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Posts Tagged ‘Catholic Education’

One of Canada’s provincial premiers, Brad Wall of Saskatchewan, has waded into the Catholic Separate School question and brought the issue of school choice, once again, to the fore.  In Late April 2017, he announced that, in direct response to a recent Court of the Queen’s Bench decision in the controversial Theodore Catholic School case, the province would be invoking the Charter “notwithstanding” clause to support the right of non-Catholics to attend the province’s Catholic schools.

A tiny local dispute, as is often the case, erupted into a  full-blown debate over the right of parents to choose the best school for their children.  It was sparked by the decision of 42 multi-denominational parents in the village of Theodore, fifteen years ago, to resist a public school closure and instead create a Catholic School Division and open their own publicly-funded Catholic school.

Premier Wall staked out his ground in defense of the right of parents to school choice encompassing public, separate and faith-based schools. It was a courageous decision given the complexity of the issue and the passions aroused by the Catholic question in public education.

Sorting out such a thorny educational-constitutional issue should not be left to the lawyers because it has far-reaching implications for parental school choice far beyond Saskatchewan.  That is why The National Post invited me to take a much closer look at the whole controversy.

The court decision to end funding for non-Catholics to attend such schools had great potential for massive disruption. Some 10,000 students and their parents province-wide were left in limbo facing the prospect of being forced out of their Catholic schools.

The Saskatchewan Catholic schools dispute is, for better or worse, a critical “test case” that may well determine the fate of the Catholic school option in Saskatchewan and perhaps elsewhere. It’s also about far more than the funding of Catholic schools in that province. School choice in Saskatchewan, as in Alberta and Ontario, rests, in many ways, on having parallel public and separate school systems, both in English and in French. Such options, freely accessible to everyone, provide more choice than is commonly recognized.

In spite of what look from the outside like uniform bureaucratic structures and curricula, such denominational and language options do allow for variations, particularly in core philosophy, academic focus, and student discipline.  One out of five Saskatchewan students (21.1 percent), 22.9 per cent of Alberta students, and 30.3 per cent of Ontario students were enrolled in fully-funded, principally Roman Catholic schools, in 2009-10, the most recent data.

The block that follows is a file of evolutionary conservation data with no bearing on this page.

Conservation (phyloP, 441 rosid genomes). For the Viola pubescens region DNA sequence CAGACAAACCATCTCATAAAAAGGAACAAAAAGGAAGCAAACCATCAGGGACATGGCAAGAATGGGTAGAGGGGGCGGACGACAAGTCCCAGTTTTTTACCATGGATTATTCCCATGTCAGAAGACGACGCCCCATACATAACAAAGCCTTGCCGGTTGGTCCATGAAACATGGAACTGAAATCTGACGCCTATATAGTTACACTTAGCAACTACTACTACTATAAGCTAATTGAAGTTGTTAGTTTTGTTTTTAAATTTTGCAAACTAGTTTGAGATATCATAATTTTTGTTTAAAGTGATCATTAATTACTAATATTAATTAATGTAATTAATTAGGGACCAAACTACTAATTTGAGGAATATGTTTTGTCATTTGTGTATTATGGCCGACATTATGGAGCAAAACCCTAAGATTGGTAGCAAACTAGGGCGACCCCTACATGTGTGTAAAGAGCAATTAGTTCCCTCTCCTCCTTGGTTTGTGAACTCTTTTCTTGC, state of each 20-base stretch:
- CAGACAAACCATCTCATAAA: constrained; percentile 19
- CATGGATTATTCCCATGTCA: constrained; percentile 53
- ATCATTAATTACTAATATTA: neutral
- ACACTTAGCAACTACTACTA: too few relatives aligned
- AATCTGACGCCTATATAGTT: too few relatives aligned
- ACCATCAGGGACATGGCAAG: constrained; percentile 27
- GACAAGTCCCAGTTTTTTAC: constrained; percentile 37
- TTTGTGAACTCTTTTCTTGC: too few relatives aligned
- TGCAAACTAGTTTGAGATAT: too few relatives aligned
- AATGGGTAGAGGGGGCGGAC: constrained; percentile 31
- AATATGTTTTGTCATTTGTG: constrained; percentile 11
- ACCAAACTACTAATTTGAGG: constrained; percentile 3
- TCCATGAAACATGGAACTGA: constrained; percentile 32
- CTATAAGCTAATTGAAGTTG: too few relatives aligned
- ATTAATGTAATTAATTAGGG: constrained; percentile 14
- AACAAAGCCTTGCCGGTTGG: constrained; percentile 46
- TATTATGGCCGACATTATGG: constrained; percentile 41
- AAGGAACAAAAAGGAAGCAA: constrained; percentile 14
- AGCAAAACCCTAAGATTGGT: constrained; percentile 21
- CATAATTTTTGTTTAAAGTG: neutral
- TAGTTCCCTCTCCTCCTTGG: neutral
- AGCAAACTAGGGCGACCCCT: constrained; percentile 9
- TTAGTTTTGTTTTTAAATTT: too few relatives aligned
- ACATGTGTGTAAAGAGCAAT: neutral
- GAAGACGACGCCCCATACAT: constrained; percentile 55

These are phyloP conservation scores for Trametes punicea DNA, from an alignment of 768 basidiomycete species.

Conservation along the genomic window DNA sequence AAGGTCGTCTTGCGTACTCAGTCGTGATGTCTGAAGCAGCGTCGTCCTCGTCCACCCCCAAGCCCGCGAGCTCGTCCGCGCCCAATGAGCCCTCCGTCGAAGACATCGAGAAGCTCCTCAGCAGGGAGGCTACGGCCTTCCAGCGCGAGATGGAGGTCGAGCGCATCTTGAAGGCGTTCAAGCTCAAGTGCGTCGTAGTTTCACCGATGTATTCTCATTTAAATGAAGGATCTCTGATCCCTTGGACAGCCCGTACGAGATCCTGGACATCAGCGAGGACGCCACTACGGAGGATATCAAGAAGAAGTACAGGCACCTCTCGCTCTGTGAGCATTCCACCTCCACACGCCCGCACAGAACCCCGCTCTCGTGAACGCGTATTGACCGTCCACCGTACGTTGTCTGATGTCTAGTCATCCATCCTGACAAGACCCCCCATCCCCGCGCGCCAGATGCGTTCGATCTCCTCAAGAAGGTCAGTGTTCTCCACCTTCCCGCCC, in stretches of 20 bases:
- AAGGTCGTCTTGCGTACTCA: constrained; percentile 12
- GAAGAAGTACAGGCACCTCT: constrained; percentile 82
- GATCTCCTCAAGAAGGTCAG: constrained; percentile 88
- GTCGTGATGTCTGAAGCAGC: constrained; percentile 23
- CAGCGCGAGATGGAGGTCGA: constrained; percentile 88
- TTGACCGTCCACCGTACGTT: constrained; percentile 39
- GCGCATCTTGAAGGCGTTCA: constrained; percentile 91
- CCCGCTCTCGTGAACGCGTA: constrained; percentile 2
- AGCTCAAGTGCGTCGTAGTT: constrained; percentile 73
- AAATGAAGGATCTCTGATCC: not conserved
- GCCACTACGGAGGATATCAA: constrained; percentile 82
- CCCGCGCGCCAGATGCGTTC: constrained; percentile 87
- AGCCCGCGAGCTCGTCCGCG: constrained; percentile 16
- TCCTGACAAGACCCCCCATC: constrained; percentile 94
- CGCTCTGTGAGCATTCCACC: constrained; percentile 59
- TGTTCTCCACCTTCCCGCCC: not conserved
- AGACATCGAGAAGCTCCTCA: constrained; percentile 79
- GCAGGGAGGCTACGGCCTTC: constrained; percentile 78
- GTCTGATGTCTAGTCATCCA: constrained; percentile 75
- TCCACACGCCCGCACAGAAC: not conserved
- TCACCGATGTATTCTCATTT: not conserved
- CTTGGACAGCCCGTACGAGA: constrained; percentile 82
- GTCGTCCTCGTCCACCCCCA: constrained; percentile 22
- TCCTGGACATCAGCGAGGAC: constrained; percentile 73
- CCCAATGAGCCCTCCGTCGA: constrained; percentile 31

Separate religiously oriented schools within the public education system not only offer choice but a measure of competition. Students and parents can opt for schools with provincially-approved religious instruction as an alternative to the predominantly secular, non-denominational public schools.

Saskatchewan is not the only province where the religious walls have recently come down. In many Catholic school districts across the three provinces, the relaxing of strict religious expectations and admittance of non-Catholics (or students of different faiths) has effectively expanded the range of choice, since such schools are no longer available exclusively to more religiously oriented families.

CharterSchoolCalgaryGirlsAlberta is hailed as Canada’s undisputed leader in the provision of a wide range of school choices. A February 2014 Fraser Institute report only bolstered that claim by demonstrating that Alberta offered six different publicly-funded options: regular public, francophone public, separate Catholic, separate francophone, separate Protestant, and charter schools.  The report’s principal author Jason Clemens noted that “Alberta goes out of its way purposefully, strategically, to provide parents with choice not only within the public system but outside the public system.”